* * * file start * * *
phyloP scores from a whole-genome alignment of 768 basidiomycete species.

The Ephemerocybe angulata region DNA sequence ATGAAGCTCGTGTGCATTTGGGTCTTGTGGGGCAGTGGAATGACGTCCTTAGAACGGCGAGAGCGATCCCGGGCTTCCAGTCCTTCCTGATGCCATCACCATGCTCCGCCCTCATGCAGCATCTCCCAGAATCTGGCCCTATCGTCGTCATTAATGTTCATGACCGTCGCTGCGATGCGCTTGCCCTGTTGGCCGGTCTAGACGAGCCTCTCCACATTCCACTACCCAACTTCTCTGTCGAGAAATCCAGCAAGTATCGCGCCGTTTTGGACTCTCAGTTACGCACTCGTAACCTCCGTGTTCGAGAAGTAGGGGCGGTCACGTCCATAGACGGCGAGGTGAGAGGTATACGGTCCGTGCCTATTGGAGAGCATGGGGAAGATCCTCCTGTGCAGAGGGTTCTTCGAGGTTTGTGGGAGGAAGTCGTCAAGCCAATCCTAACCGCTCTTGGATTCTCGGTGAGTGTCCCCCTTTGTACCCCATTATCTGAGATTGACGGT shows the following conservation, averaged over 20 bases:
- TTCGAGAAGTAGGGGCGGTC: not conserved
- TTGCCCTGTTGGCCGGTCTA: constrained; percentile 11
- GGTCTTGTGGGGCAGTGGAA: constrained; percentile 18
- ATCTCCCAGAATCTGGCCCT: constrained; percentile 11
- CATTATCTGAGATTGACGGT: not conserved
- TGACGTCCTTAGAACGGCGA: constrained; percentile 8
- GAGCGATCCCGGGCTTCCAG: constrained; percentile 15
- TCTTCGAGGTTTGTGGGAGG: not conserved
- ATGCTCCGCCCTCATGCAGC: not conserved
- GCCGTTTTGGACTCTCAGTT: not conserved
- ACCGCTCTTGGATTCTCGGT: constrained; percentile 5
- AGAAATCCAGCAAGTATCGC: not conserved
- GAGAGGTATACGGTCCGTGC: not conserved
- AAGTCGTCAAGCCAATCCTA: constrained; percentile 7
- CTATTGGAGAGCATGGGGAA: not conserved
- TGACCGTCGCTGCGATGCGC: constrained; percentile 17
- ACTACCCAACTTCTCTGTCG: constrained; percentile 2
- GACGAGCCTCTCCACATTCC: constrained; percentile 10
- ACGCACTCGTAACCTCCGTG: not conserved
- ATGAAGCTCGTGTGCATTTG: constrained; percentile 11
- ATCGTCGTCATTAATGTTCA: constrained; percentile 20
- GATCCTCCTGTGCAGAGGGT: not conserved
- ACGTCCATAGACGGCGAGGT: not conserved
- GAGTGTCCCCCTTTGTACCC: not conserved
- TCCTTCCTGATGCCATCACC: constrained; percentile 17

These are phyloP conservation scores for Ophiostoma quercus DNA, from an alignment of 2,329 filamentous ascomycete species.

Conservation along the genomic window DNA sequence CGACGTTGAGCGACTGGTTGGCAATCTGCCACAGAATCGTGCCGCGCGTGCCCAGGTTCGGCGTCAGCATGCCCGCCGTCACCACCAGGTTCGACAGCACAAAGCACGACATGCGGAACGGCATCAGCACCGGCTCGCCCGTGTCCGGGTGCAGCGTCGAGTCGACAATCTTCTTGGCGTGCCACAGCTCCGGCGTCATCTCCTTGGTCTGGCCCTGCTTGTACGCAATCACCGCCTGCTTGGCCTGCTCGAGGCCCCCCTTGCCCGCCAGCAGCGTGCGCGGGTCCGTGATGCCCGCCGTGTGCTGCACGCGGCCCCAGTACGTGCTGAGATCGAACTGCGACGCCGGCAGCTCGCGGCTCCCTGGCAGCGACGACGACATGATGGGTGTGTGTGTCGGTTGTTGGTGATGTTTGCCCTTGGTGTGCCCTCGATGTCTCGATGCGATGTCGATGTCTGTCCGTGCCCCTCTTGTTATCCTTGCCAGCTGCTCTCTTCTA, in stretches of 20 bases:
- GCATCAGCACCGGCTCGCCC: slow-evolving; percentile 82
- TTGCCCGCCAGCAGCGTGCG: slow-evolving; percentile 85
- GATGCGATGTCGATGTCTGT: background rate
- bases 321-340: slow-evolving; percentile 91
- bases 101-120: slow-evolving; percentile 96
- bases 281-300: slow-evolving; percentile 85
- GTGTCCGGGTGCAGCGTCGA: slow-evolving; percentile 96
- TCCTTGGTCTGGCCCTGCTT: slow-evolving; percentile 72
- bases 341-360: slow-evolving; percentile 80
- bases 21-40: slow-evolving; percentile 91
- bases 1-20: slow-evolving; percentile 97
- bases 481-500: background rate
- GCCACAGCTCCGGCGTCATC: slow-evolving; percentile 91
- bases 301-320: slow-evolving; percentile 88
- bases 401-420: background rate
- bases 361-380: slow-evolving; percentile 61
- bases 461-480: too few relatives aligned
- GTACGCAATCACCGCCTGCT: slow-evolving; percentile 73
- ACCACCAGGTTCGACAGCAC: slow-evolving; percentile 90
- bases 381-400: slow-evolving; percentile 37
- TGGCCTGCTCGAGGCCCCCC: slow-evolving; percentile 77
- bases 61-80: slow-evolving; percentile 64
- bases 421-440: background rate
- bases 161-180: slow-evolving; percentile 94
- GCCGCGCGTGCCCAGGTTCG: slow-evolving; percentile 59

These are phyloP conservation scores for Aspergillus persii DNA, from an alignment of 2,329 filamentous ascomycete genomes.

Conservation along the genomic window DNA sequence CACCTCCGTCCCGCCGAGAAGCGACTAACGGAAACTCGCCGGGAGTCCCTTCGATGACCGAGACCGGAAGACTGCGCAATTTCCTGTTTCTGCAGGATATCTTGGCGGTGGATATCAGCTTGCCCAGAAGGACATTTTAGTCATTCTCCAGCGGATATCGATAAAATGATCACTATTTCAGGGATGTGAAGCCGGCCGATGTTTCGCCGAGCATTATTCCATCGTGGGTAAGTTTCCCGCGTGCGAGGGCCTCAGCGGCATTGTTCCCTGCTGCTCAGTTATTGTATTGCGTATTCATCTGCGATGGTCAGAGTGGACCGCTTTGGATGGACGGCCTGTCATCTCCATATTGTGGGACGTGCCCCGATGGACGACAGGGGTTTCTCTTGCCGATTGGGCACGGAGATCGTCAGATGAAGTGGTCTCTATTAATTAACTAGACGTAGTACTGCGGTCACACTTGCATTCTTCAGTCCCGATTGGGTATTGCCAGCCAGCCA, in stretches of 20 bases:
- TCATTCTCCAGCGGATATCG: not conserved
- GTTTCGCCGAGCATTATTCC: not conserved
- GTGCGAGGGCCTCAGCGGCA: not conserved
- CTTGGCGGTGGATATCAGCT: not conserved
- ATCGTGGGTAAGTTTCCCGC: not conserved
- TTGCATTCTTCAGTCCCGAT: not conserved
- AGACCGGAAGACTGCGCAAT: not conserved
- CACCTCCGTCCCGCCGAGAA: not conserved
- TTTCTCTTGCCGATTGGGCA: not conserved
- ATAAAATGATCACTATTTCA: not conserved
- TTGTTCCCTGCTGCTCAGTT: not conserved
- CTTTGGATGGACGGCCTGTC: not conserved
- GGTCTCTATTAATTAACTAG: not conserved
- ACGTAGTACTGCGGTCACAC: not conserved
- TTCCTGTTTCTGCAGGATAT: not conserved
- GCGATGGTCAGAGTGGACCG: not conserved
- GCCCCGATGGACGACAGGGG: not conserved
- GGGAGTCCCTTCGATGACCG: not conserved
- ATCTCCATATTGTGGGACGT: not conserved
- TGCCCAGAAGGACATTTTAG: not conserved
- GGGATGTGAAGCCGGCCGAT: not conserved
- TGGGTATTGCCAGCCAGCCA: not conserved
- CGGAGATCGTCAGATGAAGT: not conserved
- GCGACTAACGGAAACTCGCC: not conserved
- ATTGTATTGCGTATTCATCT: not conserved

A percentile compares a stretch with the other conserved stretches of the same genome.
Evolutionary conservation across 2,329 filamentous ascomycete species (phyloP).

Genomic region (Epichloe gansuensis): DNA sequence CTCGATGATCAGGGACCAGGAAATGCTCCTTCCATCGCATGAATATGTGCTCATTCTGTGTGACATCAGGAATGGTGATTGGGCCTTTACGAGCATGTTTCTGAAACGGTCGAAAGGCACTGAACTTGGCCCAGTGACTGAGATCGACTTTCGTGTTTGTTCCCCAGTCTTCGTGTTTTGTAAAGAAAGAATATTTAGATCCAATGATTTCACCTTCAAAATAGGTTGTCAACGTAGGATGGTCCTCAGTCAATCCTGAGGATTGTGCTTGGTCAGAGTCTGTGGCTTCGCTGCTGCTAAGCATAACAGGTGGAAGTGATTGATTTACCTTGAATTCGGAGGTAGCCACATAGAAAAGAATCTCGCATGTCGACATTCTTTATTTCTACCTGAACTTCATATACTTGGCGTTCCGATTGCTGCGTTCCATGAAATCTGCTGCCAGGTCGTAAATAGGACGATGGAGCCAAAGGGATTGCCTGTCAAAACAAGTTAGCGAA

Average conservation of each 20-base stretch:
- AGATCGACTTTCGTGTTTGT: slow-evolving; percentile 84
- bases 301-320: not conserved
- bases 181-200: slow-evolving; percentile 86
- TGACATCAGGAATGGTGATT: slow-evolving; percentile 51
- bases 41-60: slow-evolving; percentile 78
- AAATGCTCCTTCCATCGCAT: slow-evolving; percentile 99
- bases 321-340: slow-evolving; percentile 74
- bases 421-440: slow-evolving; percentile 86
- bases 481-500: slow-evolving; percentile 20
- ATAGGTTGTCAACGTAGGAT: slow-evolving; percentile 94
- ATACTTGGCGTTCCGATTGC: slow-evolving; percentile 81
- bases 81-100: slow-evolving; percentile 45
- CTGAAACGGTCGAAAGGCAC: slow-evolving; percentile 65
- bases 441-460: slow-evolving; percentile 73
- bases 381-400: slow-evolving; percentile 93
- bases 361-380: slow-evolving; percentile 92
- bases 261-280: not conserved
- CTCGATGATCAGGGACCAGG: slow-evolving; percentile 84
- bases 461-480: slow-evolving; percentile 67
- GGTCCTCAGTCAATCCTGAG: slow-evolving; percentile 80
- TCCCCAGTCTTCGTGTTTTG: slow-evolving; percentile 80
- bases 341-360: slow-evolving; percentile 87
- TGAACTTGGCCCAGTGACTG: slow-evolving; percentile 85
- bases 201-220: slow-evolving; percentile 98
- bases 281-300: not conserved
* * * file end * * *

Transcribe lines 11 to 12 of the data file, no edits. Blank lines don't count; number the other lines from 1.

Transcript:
- ATGCTCCGCCCTCATGCAGC: not conserved
- GCCGTTTTGGACTCTCAGTT: not conserved